Why Krav Maga, a form of martial arts that makes Gal Gadot lethal even when she's not Wonder Woman, is perfect for self-defence

Why Krav Maga, a form of martial arts that makes Gal Gadot lethal even when she's not Wonder Woman, is perfect for self-defence

The Israeli army fighting system teaches you to counter-attack while targeting the weak points of the human body

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YP Junior Reporter Laura Elizabeth Johnson gets to grips with Krav Maga.
Photos: Fightkids

Krav Maga was founded by an Israeli martial artist as a form of self-defence.

The fighting style was developed by wrestler/boxer Imi Lichtenfeld in the 1930s – he wanted to give Jewish people a way of defending themselves against anti-Semitism, but realised neither of the sports he practised would be useful to them outside a sports arena. (It's now a part of training for the Israel Defense Forces, which Israeli Wonder Woman actress Gal Gadot served in for two years.)

Krav Maga is about learning how to counter an attack, and learning which parts of the body are best to target to render your attacker useless.

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Last month, Young Post spoke to sports organisation Fightkids’ Krav Maga and combat trainer Ryan Wong to learn more about the self-defence system.

You won’t find any sporting events that hold Krav Maga competitions. That’s because the moves in the fighting form come from fighting techniques used on real-life battlefields.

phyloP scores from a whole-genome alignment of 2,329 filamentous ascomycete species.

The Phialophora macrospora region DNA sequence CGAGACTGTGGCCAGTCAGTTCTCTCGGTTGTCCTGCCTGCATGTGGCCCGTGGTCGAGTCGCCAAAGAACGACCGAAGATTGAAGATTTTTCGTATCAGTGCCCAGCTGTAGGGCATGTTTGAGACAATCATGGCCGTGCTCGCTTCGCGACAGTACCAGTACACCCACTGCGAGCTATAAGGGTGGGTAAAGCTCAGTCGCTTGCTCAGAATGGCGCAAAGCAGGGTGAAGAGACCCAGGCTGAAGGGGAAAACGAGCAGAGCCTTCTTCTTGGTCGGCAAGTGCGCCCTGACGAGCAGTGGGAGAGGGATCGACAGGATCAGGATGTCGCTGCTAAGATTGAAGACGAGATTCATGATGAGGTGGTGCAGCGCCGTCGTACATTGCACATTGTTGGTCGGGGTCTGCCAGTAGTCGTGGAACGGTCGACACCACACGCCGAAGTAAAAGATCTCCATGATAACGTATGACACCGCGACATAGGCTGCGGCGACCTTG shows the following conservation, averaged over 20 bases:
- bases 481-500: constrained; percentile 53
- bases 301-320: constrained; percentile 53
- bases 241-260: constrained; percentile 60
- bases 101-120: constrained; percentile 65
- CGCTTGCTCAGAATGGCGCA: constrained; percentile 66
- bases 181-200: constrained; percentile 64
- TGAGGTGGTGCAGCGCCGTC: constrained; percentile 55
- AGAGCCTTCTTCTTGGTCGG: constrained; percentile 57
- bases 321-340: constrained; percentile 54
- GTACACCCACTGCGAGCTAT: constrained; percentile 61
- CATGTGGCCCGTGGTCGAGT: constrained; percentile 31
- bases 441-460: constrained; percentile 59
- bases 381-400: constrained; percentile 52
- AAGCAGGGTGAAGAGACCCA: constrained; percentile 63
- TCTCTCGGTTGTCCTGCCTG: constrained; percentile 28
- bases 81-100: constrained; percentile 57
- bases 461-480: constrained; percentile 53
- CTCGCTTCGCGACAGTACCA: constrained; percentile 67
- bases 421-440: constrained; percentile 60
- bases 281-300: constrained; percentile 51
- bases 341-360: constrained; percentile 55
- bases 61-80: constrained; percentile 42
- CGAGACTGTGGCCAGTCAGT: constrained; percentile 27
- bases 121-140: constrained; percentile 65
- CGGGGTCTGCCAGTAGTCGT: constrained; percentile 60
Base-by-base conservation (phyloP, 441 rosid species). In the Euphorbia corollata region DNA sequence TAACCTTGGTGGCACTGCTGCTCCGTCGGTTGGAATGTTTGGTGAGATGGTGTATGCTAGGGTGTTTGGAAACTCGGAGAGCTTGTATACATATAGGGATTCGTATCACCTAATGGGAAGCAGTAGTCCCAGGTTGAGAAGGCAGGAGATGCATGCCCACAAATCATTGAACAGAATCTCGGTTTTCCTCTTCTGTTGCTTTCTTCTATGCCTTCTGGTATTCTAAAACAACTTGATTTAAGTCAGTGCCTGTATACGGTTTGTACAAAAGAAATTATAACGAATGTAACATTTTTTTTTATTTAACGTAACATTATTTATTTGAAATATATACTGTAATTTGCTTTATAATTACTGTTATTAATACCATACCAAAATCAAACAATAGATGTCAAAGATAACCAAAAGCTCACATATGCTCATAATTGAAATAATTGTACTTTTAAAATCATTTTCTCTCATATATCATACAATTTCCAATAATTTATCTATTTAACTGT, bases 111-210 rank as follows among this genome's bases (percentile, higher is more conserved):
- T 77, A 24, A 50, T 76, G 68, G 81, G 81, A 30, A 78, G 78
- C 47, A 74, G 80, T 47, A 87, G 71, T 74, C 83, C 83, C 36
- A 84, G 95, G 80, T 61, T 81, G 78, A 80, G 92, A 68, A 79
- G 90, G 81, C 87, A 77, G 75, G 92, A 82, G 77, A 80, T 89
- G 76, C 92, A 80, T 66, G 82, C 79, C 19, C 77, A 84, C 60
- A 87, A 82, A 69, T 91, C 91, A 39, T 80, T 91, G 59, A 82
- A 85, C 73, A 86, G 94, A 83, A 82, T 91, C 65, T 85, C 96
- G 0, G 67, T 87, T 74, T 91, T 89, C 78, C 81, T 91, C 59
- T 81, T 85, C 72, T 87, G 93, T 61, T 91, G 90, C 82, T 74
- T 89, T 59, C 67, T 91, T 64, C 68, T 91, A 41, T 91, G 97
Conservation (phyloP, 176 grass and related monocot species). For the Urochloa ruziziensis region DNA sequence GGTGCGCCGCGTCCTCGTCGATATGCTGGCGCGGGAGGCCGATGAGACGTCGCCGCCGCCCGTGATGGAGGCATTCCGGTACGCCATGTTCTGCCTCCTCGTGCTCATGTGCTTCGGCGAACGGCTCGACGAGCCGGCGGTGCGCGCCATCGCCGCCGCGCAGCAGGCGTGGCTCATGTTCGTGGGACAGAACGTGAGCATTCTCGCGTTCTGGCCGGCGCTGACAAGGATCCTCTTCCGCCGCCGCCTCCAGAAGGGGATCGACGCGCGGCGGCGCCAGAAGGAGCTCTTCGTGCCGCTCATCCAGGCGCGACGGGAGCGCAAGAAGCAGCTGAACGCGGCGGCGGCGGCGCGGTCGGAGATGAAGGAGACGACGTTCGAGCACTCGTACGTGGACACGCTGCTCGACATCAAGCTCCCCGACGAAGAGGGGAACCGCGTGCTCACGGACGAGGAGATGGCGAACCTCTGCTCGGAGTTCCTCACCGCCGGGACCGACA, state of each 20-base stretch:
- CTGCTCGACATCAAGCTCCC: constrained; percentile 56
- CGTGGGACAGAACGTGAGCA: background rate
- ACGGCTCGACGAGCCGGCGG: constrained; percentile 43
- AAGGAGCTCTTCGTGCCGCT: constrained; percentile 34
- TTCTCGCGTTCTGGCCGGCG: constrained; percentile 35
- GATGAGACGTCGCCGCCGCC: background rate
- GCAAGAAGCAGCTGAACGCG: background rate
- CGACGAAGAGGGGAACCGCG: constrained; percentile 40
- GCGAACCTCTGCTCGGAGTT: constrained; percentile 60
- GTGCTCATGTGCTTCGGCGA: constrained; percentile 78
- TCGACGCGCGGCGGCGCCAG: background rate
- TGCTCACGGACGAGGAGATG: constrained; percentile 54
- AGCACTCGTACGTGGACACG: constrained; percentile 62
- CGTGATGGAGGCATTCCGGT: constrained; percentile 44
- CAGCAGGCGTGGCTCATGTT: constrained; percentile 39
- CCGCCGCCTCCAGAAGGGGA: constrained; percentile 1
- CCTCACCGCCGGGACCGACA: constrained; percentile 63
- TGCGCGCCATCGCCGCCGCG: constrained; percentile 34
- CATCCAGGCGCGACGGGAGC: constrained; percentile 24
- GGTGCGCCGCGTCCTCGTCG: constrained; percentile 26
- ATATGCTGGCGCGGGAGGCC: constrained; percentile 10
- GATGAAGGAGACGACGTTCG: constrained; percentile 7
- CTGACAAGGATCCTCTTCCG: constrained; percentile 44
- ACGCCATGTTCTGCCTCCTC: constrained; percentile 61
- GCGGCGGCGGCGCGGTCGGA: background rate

“While Krav Maga incorporates many moves – including punches, strikes, and kicks – found in martial arts like boxing and Muay Thai, it has never been created for battles in the ring,” Wong says. “Krav Maga contains more moves [than a regular fight sport]. It is not limited by requirements or rules, like the players’ weight or the referee’s need to ensure player safety.”

The fighting style is generally divided into three levels: for use by civilians, bodyguards, and military police. Civilians, Wong says, can use Krav Maga to escape from danger.

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“If possible, the first thing that one should do in dangerous situations is to avoid direct confrontation, dodge the danger, and run away as soon as you can. If you can’t, you should counter-attack until the assailant can no longer harm you, then escape.”

Stopping something from happening in the first place is better than trying to stop something that is already happening. That’s why Krav Maga is not just about learning how to counter an attack – it’s also about becoming more aware of your surroundings.

Krav Maga trainer Ryan Wong (front, second from left) says each centre’s training differs from country to country.
Photo: Fightkids

“Even when you’re in a dangerous situation, [if you know Krav Maga] you aren’t scared. Instead, you know what you should do right away to escape,” Wong said.

There are more than 20 Krav Maga schools around the world. The two main ones are in the US and Israel. Although they still follow the same self-defence system devised by Lichtenfeld, each branch has developed different moves to suit the needs of their local fighters.

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“For instance, the self-defence and fighting skills taught in Hong Kong focus on the items commonly used in local crimes, such as knives and metal batons,” Wong says.

“In comparison, people living in war-torn countries might need to learn techniques very different from ours to protect themselves.”

Wong says he would recommend Krav Maga to people of all ages. Although he says people who already practise a martial arts would have an advantage, he says it can be useful for those who don’t, too. That includes women, and students who want to study overseas and want to be able to protect themselves.

Edited by M. J. Premaratne

This article appeared in the Young Post print edition as
The art of self-defence

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